ExecuJet targets NetJets owners
ExecuJet Aviation has launched a new lease-based alternative to fractional ownership, block charter and traditional aircraft management. Simply Fly will see the Swiss group acquiring business jets, making them available to individual clients and operating them on a fully turnkey basis, covering crew, insurance, maintenance and handling. Customers will have exclusive use of an aircraft and a dedicated crew.
The aircraft will be operated under one of the following eight air operating certificates (AOCs) that ExecuJet holds around the world: Switzerland, Germany, Denmark, the UK, South Africa, Australia, Mexico and the United Arab Emirates. The group already operates more than 100 aircraft.
As a Bombardier distributor in 35 countries, ExecuJet is now negotiating with the Canadian manufacturer to buy an initial batch of Global Expresses and Challengers. It plans to begin Simply Fly operations by September with a pair of used Challenger 604s.
ExecuJet launched Simply Fly in London on March 18. It plans to publish rates for monthly fees and fixed flight hour costs early this month, with the first contracts to be signed soon after. At press time, the precise rates and conditions of the program were still being refined in the course of initial sales negotiations.
Customers will have the choice of an operating lease or lease finance terms that would result in their buying the asset at the end of the standard 60-month term. In either case they can offset their costs by allowing ExecuJet to make their aircraft available for third-party charter.
ExecuJet chief executive Niall Olver said that Simply Fly is aimed at the upper end of the business jet market, specifically NetJets customers who are approaching the end of their fractional ownership agreements. The company believes that this part of the market is less vulnerable to the current financial downtown than the entry-level very light jet sector.
ExecuJet believes that at least 10 percent of existing NetJets share owners could opt to have direct control of a full aircraft, particularly when their annual flying requirements exceed 200 hours.
The finance for the aircraft and the lease terms are being offered in conjunction with Dublin, Ireland-based finance company QED Equity. Both companies are majority owned by Irish entrepreneur Dermot Desmond.
A Stable Investment
According to Brian Foley, managing director of QED’s new corporate aviation arm, Simply Fly will be attractive to individuals and companies who want to keep aircraft off their balance sheets. He told AIN that this is a greater concern during difficult trading conditions like those being faced in the current banking crisis and credit squeeze.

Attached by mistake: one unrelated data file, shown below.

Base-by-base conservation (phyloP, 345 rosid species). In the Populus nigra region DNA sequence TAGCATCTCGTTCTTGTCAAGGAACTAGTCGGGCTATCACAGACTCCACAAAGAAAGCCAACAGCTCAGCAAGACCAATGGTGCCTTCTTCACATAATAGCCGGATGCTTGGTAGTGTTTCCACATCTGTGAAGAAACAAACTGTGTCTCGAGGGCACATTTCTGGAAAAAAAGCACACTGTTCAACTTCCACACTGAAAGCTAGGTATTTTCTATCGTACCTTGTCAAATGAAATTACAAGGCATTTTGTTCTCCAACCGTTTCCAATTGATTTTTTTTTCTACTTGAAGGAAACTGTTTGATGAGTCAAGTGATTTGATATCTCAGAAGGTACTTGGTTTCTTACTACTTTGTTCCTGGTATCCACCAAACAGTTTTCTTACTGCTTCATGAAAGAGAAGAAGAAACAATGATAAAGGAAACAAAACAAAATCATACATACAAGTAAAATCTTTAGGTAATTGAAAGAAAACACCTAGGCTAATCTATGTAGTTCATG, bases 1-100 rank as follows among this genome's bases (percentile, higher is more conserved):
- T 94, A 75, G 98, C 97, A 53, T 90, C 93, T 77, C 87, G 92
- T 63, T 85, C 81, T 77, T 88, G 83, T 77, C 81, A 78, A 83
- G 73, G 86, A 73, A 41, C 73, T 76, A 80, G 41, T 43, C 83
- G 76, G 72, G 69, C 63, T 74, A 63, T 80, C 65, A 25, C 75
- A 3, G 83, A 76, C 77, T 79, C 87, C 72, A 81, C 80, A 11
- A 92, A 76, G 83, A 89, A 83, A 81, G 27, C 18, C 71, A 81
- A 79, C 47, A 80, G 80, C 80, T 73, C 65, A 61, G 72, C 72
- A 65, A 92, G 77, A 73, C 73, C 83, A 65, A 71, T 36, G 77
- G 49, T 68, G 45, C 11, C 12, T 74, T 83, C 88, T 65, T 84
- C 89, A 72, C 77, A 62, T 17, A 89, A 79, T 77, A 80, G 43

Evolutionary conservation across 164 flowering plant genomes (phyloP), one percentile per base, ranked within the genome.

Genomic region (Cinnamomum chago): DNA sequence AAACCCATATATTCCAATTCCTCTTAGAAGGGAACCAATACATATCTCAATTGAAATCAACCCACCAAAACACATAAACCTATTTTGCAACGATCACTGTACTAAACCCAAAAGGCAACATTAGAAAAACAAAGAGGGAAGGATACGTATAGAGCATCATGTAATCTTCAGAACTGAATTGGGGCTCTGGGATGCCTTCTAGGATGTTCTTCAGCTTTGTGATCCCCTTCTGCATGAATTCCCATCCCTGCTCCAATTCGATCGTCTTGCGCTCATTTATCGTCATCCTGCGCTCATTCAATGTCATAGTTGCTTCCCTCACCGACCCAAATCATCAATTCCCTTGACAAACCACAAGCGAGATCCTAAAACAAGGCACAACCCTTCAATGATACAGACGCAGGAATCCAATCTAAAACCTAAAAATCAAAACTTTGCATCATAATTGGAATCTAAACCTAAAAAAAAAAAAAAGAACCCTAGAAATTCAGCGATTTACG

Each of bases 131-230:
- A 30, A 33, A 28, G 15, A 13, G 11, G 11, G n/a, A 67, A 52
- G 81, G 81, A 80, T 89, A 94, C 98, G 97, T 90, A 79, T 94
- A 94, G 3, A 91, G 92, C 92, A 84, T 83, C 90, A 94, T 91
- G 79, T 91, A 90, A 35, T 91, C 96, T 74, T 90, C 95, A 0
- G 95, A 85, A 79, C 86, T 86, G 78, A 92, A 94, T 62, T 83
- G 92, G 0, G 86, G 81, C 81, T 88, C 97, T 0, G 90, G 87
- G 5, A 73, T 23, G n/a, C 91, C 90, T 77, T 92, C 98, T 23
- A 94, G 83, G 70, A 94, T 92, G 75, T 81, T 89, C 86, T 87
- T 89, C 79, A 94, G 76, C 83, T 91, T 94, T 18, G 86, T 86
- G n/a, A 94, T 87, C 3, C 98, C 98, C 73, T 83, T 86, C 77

The former Guinness Peat Aviation airline leasing executive argued that wealthy customers would do better to put less of their own equity into aircraft and invest this money where they can expect higher returns. In his view this makes better financial sense, even allowing for the relatively higher management costs associated with Simply Fly’s lease terms. He said that the program’s lease payments will be tax deductible in most fiscal jurisdictions.
Simply Fly clients will pay an initial deposit that will probably amount to six monthly management fees. In addition to flight hour charges, they will also be liable for fuel surcharges, special catering requests and additional fees for airports with high landing fees. “There will still be some variable costs, but no surprises,” explained Olver.
In calculating fixed costs for the new program, ExecuJet will assume that each aircraft will be flown up to 600 hours per year. Clients will be free to fly more hours up to a ceiling of around 800 hours but will face surcharges for additional hours due to the increased costs associated with the need for more crew and faster depreciation of the aircraft.
Each client will have an account manager responsible for handling operations of its aircraft anywhere in the world and will be assured around-the-clock concierge services. The home base of the aircraft will be established by mutual consent, as is already the case with ExecuJet’s managed aircraft fleet.
The lease terms will include access to 100 flight hours of “alternative lift” while a client’s aircraft is grounded due to maintenance. ExecuJet will either provide these additional aircraft from its own charter fleet or possibly from Bombardier’s Skyjet block charter program. Simply Fly clients will be able to upgrade to larger aircraft for some flights by paying increased hourly charges.
Commenting on the mounting difficulties in world stock markets and in the banking sector, Olver suggested that business aviation is now less dependent on the fortunes of Wall Street due to the increasing international profile of the marketplace. He added that softening in demand for new aircraft could work in ExecuJet’s favor in that some new aircraft delivery positions might be more readily available for Simply Fly clients.